Smoke Gets in Your Lungs
Al Gore told us it would be like this
(Listen to the radio version here.)
I awoke on Tuesday, June 13, to overcast skies and foggy haze. I smelled smoke when I let Pip out, took one look at the red sun and knew what was happening—smoke from massive Canadian wildfires had blown to Duluth. Our Air Quality Index was in the red zone. The week before, a Yankees baseball game was cancelled due to even worse air quality along the East Coast from those same fires.
I’d been planning on taking Walter on a birding walk Tuesday, but the unhealthy conditions kept us indoors. He doesn’t remember all the days we had to stay inside last year, or how we and his parents bought high-quality air filters to make our houses safe for him. This year, even as I told him about the smoke, I left out the part about how we adults have been ignoring scientific information about climate change for generations such that now we are facing increased numbers of all kinds of weather extremes and their repercussions—fires, droughts, floods, hurricanes, tornados, and rising ocean levels. Insurance companies are more proactive than people—they’ve started ending coverage in fire-prone California and hurricane- and flood-prone Florida.
I couldn’t tell my nesting chickadees, robins, and wrens how important it is to stay indoors with filtered air, nor that this year’s dangerous drought is exacerbating the bad conditions for them because rainfall correlates with how many insects are available to feed baby birds.
My beloved BB the banded Pileated Woodpecker and his mate are nesting somewhere in the neighborhood—they each come, alone, to the feeder once or twice a day, giving me a ray of hope that the rest of the day they’re busy with family matters.
The air quality inside a woodpecker cavity is always poor; there’s no ventilation with just a single entry hole way above the nest floor. During the parents’ long incubating sessions, carbon dioxide builds up dangerously, but each time the parents swap duties, their flying in and out brings in a tide of fresh air. Woodpeckers hatch more quickly, in a more primitive state, than similarly sized birds, without any downy feathers at all, making this low-oxygen period as brief as possible.
After they hatch, their parents fly in and out much more often for feedings. And as soon as they can climb, the babies gravitate to the entrance, their source of fresh air as well as quicker meals.
I don’t think anyone has ever done a study comparing nestling survival as air quality drops, but maybe in a few decades we’ll know if nest failures are correlated with smoky periods like this.
The reason miners brought canaries down with them was because birds have an extremely rapid metabolism and react much more quickly to toxins than we humans do, so a canary dying gave enough warning for miners to get out. The Biblical God also takes note of the fall of a sparrow. But we Americans don’t think much about falling birds—last week, people were more worried about when the Yankees’ game would be rescheduled. Will we ever know how many nests and baby birds burned up this year or last? Or how many birds have dropped dead from this abysmal air quality?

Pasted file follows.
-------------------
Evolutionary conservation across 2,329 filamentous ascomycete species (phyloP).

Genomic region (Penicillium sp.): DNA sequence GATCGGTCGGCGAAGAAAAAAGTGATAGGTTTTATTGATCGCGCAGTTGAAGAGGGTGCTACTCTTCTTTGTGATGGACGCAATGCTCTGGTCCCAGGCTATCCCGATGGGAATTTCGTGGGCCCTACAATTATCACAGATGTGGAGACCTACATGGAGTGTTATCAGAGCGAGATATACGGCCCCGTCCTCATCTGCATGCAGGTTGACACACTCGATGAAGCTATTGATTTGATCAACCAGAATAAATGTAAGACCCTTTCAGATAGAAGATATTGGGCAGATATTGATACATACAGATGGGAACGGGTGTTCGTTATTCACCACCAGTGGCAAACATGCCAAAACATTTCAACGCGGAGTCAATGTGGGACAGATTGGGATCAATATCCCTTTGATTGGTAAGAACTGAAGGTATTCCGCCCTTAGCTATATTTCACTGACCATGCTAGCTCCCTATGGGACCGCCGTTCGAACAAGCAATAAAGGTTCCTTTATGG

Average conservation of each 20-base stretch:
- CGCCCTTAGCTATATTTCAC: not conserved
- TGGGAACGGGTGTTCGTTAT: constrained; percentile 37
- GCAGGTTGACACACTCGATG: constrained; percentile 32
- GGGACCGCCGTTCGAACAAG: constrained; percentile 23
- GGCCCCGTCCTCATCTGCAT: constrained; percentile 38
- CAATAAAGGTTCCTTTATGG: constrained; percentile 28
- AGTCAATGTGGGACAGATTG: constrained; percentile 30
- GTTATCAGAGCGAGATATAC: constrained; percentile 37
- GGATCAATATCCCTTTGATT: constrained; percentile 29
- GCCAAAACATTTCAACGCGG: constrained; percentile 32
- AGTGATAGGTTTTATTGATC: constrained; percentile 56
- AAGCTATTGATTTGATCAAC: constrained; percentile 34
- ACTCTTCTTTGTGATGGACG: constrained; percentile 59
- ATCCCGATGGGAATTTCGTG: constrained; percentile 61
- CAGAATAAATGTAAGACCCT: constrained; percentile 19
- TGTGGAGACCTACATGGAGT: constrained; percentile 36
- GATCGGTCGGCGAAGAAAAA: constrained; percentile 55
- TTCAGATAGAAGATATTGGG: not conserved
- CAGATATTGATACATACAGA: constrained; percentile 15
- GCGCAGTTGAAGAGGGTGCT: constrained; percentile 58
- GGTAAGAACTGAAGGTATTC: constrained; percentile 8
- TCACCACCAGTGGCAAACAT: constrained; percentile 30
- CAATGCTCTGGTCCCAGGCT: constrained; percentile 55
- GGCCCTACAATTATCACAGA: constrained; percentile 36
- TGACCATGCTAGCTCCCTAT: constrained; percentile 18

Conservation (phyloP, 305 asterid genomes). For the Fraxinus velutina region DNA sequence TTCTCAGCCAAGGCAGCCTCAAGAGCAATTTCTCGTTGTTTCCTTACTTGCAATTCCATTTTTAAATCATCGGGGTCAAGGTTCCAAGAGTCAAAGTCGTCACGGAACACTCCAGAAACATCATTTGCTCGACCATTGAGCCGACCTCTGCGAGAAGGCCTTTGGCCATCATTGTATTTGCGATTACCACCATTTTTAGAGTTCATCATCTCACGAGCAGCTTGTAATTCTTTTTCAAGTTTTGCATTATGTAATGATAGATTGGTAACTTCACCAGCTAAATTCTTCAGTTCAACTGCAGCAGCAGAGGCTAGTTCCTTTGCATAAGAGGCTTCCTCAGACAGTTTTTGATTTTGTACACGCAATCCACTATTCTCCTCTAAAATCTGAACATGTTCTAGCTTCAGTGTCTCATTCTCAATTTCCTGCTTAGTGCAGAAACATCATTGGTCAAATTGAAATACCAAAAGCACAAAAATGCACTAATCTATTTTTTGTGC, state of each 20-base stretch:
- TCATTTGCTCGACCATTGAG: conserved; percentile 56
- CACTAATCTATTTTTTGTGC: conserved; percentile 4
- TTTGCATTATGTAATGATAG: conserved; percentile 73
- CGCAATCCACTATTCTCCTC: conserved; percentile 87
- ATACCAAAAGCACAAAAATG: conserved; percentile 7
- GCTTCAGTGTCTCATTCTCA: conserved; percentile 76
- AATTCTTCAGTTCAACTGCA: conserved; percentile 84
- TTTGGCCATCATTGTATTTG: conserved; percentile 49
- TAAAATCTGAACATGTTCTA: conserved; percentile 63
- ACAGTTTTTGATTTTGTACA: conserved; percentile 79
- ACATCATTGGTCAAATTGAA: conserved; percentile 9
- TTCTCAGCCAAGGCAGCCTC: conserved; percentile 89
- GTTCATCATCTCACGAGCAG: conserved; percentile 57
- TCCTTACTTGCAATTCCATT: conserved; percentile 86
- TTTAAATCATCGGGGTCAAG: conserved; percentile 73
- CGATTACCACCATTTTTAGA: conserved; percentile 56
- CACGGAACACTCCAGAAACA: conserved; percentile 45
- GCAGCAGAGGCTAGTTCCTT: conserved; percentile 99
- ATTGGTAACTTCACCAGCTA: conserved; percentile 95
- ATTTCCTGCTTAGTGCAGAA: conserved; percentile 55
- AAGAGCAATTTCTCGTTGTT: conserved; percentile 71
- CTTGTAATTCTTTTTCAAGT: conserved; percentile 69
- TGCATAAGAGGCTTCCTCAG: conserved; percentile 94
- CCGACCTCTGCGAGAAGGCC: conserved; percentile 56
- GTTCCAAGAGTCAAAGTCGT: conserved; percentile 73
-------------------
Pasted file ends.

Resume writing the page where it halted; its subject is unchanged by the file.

The huge increase in wildfires we’ve been seeing in recent years is both the result of climate change and a contributing cause. Trees and underlying peat aflame in northern forests release massive amounts of carbon that had been sequestered for hundreds and even thousands of years. And smoke-darkened skies reduce the output of solar panels such that power companies burn even more fossil fuels to power our air filters.
When Al Gore’s An Inconvenient Truth came out in 2006, a shocking number of people pooh-poohed the facts and ridiculed Gore, their talking points coming directly from corporations and billionaire lobbyists waging secret disinformation campaigns to discredit the very idea of climate change even as they prepared to capitalize on warming arctic seas to extract and transport even more fossil fuels.
Climate change is a clear and present danger, yet the media stays ever focused on an election season that won’t even begin until next year. Somehow the same media that, lacking substantive criticisms, ridiculed Al Gore’s “earth tones” soften news of another candidate’s criminal indictments by blurring the distinctions between possessing classified documents versus hiding and lying about stolen nuclear and military secrets even as they trivialize the serious criminal charges by laughing about cheap shower curtains and bathroom chandeliers. All this distracts Americans from a genuine existential crisis even as this year’s fire and hurricane seasons have only just begun.
I will never forget how, around the time An Inconvenient Truth was released, one of Russ’s relatives asked him, as a respected environmental scientist, how serious the issue of climate change really is. Russ explained the direness and how, though we can’t attribute any single disaster to it, the number and intensity of disasters will snowball as ocean temperatures and sea levels rise. His relative interrupted, “Yes, but how bad will it be in MY lifetime?”
The lives of nestling birds and tiny children are in our hands even as we’re using those hands to grab for all the gusto we can get right NOW, future be damned. The moment people take office, we must press them to work on solving our biggest problems, and keep that pressure on for the entire length of their terms. What good are elections when the moment anyone takes office, the media jumps to covering the next election cycle?
I dread the day when I must look into Walter’s happy, trusting eyes and explain how we short-sighted, selfish adults knew about climate change for so very long but didn’t do a damned thing about it.